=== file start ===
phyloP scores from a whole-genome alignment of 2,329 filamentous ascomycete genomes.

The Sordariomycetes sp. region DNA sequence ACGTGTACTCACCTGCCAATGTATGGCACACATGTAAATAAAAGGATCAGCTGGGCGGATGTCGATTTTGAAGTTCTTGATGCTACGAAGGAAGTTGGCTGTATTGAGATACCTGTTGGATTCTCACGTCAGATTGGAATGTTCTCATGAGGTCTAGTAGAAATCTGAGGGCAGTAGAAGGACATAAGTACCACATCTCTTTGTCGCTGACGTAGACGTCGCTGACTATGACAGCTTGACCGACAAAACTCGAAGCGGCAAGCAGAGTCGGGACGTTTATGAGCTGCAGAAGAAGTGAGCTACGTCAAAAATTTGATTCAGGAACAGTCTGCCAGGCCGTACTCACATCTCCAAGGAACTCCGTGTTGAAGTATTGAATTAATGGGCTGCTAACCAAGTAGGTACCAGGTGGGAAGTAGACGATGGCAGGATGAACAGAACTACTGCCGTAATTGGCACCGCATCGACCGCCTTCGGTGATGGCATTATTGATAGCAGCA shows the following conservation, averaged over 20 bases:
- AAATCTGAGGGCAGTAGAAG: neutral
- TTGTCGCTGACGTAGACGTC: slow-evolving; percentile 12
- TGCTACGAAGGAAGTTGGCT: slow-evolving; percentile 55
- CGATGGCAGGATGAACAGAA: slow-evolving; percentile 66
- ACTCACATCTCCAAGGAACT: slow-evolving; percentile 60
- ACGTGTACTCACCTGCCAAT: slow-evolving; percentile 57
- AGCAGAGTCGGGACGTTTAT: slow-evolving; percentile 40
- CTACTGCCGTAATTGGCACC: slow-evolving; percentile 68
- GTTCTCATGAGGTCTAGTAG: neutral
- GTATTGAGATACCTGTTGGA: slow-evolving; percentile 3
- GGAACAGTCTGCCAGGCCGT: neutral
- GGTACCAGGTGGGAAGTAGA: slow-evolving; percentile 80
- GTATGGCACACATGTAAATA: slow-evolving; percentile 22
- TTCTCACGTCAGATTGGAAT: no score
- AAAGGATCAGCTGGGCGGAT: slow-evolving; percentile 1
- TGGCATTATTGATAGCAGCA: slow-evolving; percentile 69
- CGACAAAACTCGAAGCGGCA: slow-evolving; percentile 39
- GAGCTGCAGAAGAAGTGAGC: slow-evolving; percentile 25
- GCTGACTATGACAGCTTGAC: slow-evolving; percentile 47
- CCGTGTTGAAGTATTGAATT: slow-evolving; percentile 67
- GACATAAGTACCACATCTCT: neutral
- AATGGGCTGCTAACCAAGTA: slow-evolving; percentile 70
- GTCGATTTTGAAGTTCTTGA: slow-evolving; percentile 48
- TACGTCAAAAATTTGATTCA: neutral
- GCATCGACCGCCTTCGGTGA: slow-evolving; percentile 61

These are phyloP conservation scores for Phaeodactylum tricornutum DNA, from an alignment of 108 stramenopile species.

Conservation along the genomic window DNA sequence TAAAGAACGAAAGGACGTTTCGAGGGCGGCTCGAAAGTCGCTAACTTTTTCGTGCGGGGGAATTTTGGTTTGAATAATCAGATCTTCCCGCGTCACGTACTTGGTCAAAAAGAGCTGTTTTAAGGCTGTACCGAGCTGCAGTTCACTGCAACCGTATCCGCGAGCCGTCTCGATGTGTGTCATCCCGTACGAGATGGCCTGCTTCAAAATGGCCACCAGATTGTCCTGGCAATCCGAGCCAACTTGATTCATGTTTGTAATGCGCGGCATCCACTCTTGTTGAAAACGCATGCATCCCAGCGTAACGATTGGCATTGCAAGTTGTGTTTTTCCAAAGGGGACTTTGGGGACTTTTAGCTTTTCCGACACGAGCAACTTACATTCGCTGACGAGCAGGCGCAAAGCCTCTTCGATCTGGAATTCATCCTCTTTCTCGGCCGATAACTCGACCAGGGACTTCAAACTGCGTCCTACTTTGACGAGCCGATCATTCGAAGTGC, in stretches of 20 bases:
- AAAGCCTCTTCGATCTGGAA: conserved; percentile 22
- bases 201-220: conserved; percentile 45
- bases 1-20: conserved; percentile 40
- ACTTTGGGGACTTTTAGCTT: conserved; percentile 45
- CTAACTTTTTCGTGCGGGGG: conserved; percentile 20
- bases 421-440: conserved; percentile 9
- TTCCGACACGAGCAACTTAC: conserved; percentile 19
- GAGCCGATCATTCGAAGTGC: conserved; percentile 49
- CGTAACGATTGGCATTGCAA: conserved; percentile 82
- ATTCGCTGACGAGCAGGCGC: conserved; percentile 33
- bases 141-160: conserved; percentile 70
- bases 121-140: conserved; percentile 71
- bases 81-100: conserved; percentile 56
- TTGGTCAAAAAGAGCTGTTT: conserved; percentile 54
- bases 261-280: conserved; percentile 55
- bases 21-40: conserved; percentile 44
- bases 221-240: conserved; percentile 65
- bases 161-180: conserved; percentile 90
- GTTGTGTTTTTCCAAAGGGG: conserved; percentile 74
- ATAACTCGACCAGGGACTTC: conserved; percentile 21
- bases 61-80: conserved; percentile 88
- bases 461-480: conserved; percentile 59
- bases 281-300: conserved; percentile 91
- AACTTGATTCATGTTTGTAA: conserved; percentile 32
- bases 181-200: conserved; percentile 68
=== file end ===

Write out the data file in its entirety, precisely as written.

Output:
phyloP scores from a whole-genome alignment of 2,329 filamentous ascomycete genomes.

The Sordariomycetes sp. region DNA sequence ACGTGTACTCACCTGCCAATGTATGGCACACATGTAAATAAAAGGATCAGCTGGGCGGATGTCGATTTTGAAGTTCTTGATGCTACGAAGGAAGTTGGCTGTATTGAGATACCTGTTGGATTCTCACGTCAGATTGGAATGTTCTCATGAGGTCTAGTAGAAATCTGAGGGCAGTAGAAGGACATAAGTACCACATCTCTTTGTCGCTGACGTAGACGTCGCTGACTATGACAGCTTGACCGACAAAACTCGAAGCGGCAAGCAGAGTCGGGACGTTTATGAGCTGCAGAAGAAGTGAGCTACGTCAAAAATTTGATTCAGGAACAGTCTGCCAGGCCGTACTCACATCTCCAAGGAACTCCGTGTTGAAGTATTGAATTAATGGGCTGCTAACCAAGTAGGTACCAGGTGGGAAGTAGACGATGGCAGGATGAACAGAACTACTGCCGTAATTGGCACCGCATCGACCGCCTTCGGTGATGGCATTATTGATAGCAGCA shows the following conservation, averaged over 20 bases:
- AAATCTGAGGGCAGTAGAAG: neutral
- TTGTCGCTGACGTAGACGTC: slow-evolving; percentile 12
- TGCTACGAAGGAAGTTGGCT: slow-evolving; percentile 55
- CGATGGCAGGATGAACAGAA: slow-evolving; percentile 66
- ACTCACATCTCCAAGGAACT: slow-evolving; percentile 60
- ACGTGTACTCACCTGCCAAT: slow-evolving; percentile 57
- AGCAGAGTCGGGACGTTTAT: slow-evolving; percentile 40
- CTACTGCCGTAATTGGCACC: slow-evolving; percentile 68
- GTTCTCATGAGGTCTAGTAG: neutral
- GTATTGAGATACCTGTTGGA: slow-evolving; percentile 3
- GGAACAGTCTGCCAGGCCGT: neutral
- GGTACCAGGTGGGAAGTAGA: slow-evolving; percentile 80
- GTATGGCACACATGTAAATA: slow-evolving; percentile 22
- TTCTCACGTCAGATTGGAAT: no score
- AAAGGATCAGCTGGGCGGAT: slow-evolving; percentile 1
- TGGCATTATTGATAGCAGCA: slow-evolving; percentile 69
- CGACAAAACTCGAAGCGGCA: slow-evolving; percentile 39
- GAGCTGCAGAAGAAGTGAGC: slow-evolving; percentile 25
- GCTGACTATGACAGCTTGAC: slow-evolving; percentile 47
- CCGTGTTGAAGTATTGAATT: slow-evolving; percentile 67
- GACATAAGTACCACATCTCT: neutral
- AATGGGCTGCTAACCAAGTA: slow-evolving; percentile 70
- GTCGATTTTGAAGTTCTTGA: slow-evolving; percentile 48
- TACGTCAAAAATTTGATTCA: neutral
- GCATCGACCGCCTTCGGTGA: slow-evolving; percentile 61

These are phyloP conservation scores for Phaeodactylum tricornutum DNA, from an alignment of 108 stramenopile species.

Conservation along the genomic window DNA sequence TAAAGAACGAAAGGACGTTTCGAGGGCGGCTCGAAAGTCGCTAACTTTTTCGTGCGGGGGAATTTTGGTTTGAATAATCAGATCTTCCCGCGTCACGTACTTGGTCAAAAAGAGCTGTTTTAAGGCTGTACCGAGCTGCAGTTCACTGCAACCGTATCCGCGAGCCGTCTCGATGTGTGTCATCCCGTACGAGATGGCCTGCTTCAAAATGGCCACCAGATTGTCCTGGCAATCCGAGCCAACTTGATTCATGTTTGTAATGCGCGGCATCCACTCTTGTTGAAAACGCATGCATCCCAGCGTAACGATTGGCATTGCAAGTTGTGTTTTTCCAAAGGGGACTTTGGGGACTTTTAGCTTTTCCGACACGAGCAACTTACATTCGCTGACGAGCAGGCGCAAAGCCTCTTCGATCTGGAATTCATCCTCTTTCTCGGCCGATAACTCGACCAGGGACTTCAAACTGCGTCCTACTTTGACGAGCCGATCATTCGAAGTGC, in stretches of 20 bases:
- AAAGCCTCTTCGATCTGGAA: conserved; percentile 22
- bases 201-220: conserved; percentile 45
- bases 1-20: conserved; percentile 40
- ACTTTGGGGACTTTTAGCTT: conserved; percentile 45
- CTAACTTTTTCGTGCGGGGG: conserved; percentile 20
- bases 421-440: conserved; percentile 9
- TTCCGACACGAGCAACTTAC: conserved; percentile 19
- GAGCCGATCATTCGAAGTGC: conserved; percentile 49
- CGTAACGATTGGCATTGCAA: conserved; percentile 82
- ATTCGCTGACGAGCAGGCGC: conserved; percentile 33
- bases 141-160: conserved; percentile 70
- bases 121-140: conserved; percentile 71
- bases 81-100: conserved; percentile 56
- TTGGTCAAAAAGAGCTGTTT: conserved; percentile 54
- bases 261-280: conserved; percentile 55
- bases 21-40: conserved; percentile 44
- bases 221-240: conserved; percentile 65
- bases 161-180: conserved; percentile 90
- GTTGTGTTTTTCCAAAGGGG: conserved; percentile 74
- ATAACTCGACCAGGGACTTC: conserved; percentile 21
- bases 61-80: conserved; percentile 88
- bases 461-480: conserved; percentile 59
- bases 281-300: conserved; percentile 91
- AACTTGATTCATGTTTGTAA: conserved; percentile 32
- bases 181-200: conserved; percentile 68